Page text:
Today we come to visit the observatory of the One World Trade Center, the last viewpoint in altitude that has opened in New York and the highest in all United States with its 541 meters, equivalent to 1776 feet, a figure that coincides with the year of the Declaration of Independence of the United States.
The One World Trade Center is located right next to the old World Trade Center in New York, right next to the Memorial and the 11 Museum in September.
The experience in the One World Observatory
The visit begins by going down some escalators, where the ticket offices and security control are located to access the observatory. From the beginning you can see that this observatory is the newest of all and that they have spared no expense in that from the beginning we have a spectacular visual experience. The first great experience we live in the elevator, with a video about the history of New York, I recommend that when entering the elevator you are watching as you enter, with your back to the entrance.
The elevator takes less than 60 seconds to climb the 102 floors of One World Trade Center, and right there we find another video that welcomes us to the observatory. After passing through this area we have access to all the views of the observatory: The Brooklyn Bridge or Manhattan are almost below us, the Statue of Liberty can almost be taken by hand and the views of Brooklyn, Governor’s Island or New Jersey They are incredible with Midtown in the background.
In the observatory there are two points where every half hour two comedians tell us in a funny way, yes in English, curious things in New York, good places to go to eat, …
When you get tired of being up, in the elevator back you have waiting for the last spectacular video before reaching the ground and being able to say that you have been in the tallest building in the United States.
What are the views of the One World Observatory?
Unlike the Top of the Rock or the Empire State Building, from where Central Park, Queens and the Midtown area can be clearly seen, the areas of Brooklyn are barely visible. One World Observatory has great views of Brooklyn, New Jersey and the entire Hudson but the views of Midtown are quite distant, so it is a good observatory complementary to the other two.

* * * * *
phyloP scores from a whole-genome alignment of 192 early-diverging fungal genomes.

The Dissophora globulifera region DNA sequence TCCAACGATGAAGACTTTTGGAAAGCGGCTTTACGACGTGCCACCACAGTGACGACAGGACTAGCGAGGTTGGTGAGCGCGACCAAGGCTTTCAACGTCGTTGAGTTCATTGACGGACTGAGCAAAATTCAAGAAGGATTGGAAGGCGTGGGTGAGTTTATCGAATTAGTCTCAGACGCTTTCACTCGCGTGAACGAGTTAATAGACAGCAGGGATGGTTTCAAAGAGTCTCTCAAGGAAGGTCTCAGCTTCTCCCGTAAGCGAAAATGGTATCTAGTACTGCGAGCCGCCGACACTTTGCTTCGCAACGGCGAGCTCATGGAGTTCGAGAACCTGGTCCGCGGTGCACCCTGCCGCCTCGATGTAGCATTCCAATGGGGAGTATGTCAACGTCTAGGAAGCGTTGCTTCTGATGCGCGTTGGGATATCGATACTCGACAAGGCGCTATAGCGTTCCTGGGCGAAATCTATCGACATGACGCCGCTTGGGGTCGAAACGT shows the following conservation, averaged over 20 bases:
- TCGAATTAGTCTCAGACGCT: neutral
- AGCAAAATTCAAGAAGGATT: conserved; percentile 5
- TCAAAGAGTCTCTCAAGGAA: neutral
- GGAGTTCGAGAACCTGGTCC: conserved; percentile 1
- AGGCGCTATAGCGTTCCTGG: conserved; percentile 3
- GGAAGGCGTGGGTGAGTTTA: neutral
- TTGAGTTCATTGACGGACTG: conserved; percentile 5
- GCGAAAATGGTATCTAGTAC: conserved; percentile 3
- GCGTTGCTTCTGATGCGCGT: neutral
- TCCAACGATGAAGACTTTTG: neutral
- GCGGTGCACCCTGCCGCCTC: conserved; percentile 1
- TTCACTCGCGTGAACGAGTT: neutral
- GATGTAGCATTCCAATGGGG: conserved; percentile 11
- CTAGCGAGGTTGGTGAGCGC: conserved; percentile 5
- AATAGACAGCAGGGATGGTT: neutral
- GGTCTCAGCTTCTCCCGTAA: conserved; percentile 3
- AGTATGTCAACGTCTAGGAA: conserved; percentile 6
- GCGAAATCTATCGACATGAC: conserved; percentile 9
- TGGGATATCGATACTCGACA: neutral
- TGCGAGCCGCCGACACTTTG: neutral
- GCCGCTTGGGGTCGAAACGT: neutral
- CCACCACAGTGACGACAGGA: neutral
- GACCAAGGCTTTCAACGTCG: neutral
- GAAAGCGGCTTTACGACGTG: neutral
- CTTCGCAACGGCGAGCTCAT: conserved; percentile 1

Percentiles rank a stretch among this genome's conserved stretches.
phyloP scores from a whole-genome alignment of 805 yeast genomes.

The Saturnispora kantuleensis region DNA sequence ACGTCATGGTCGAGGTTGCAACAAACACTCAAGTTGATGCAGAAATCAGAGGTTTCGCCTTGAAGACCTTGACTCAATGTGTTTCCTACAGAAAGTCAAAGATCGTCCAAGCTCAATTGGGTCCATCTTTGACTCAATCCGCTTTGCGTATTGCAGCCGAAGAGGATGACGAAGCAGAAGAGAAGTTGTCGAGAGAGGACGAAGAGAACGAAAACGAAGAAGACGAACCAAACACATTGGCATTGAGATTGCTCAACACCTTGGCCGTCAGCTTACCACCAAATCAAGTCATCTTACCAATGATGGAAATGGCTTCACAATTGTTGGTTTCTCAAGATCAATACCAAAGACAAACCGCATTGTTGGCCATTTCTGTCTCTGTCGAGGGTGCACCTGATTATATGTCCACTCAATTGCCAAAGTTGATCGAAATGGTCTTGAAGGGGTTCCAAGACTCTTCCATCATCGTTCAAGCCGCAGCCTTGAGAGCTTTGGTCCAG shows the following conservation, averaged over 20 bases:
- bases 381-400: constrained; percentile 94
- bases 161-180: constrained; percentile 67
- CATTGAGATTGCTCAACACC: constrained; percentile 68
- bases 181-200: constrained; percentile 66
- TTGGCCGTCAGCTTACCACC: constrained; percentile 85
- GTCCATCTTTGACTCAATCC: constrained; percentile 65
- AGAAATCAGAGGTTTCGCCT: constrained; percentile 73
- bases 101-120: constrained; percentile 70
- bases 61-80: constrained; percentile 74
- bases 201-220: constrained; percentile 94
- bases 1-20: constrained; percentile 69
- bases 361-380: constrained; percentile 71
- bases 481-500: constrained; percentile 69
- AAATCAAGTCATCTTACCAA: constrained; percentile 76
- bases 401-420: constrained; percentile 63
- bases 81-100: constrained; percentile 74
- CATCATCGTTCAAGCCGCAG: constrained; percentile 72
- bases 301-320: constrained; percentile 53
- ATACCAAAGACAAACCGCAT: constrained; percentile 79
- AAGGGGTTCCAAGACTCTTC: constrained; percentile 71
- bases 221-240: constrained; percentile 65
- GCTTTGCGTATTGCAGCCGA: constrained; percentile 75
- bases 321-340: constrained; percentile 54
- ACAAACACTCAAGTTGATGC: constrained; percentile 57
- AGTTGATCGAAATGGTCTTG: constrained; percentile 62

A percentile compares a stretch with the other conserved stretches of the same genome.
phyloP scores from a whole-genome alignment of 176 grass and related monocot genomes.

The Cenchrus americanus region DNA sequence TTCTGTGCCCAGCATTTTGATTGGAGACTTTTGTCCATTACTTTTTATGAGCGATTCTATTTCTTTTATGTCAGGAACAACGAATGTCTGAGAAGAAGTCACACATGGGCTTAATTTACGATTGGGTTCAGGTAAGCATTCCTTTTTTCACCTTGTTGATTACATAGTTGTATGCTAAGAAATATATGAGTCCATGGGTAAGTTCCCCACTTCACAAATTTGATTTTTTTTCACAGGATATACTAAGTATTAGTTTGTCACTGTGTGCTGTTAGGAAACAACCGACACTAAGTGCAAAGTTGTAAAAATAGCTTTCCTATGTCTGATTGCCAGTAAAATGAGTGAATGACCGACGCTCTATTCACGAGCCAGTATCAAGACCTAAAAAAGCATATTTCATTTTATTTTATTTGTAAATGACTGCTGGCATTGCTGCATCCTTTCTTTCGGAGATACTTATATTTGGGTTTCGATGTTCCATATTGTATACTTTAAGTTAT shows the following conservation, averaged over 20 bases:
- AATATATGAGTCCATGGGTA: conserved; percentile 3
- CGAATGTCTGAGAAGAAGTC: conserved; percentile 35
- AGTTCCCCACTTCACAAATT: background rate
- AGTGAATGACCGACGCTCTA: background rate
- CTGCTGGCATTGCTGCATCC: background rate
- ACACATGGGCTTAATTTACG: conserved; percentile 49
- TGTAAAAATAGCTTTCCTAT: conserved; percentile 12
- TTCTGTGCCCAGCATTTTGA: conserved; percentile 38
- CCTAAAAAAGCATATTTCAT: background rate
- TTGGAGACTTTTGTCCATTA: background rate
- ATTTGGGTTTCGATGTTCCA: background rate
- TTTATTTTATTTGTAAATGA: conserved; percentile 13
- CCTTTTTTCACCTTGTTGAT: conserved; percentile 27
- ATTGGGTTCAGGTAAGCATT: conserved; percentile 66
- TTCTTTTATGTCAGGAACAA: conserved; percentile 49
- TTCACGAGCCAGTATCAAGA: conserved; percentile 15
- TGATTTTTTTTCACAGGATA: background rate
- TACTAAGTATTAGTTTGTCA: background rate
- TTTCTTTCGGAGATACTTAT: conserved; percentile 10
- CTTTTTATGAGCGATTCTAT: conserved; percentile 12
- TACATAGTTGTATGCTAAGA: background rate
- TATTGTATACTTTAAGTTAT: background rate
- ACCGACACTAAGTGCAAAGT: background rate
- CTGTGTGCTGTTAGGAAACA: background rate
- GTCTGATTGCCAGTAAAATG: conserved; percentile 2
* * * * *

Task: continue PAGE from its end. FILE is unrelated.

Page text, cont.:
To give you an idea of the views that you can find in the viewpoint, here we leave you a video, recorded on a cloudy day, but that will give you an idea of the spectacular views that can be seen from the One World Observatory and the totally different vision we get from New York from this vantage point with respect to the Top of the Rock or the Empire State:
Tips for choosing an observatory
If I had to choose two observatories to go up in New York, I would definitely choose between Top of the Rock (my favorite) and the Empire State as the first point of visit and add the One World Observatory as the second height lookout in New York, In this way I have been able to enjoy all of New York from above.
One World Observatory opening hours
- Summer (from May, 1 to September,4): From 9:00 AM a 10:00 PM (last ticket at 9:15PM)
- Rest of the year: From 8:00 AM to 9:00 PM (last ticket at 8:45 PM)
- The ticket office opens at 8:30 AM
Fares (year 2019)
- Adults (from 13 to 64 years old): $34
- Senior (over 65 years old): $32
- Children (from 6 to 12 years old): $28
- Children under 5 years old: Free
How to get to the One World Observatory?
- A, C, J, Z, 2, 3, 4 and 5 lines (Fulton Street/Broadway-Nassau)
- 2 and 3 lines (Park Place, Church Street exit)
- E line (World Trade Center, Church Street exit)
- R line (Rector or Cortland Street)
- 1 line (Rector Street)
More information of One World Observatory
Before finishing, we would like to thank the One World Observatory for inviting us to visit its facilities, especially Lucia and Katrina, who helped us with the preparations and guided us throughout the visit. The observatory is included in a single tourist card in New York, the Sightseeing Pass, if you want more information about this card I recommend you read My experience with a Sightseeing Pass in New York. For more information and purchase in advance of the tickets I recommend you visit the Official website of the observatory.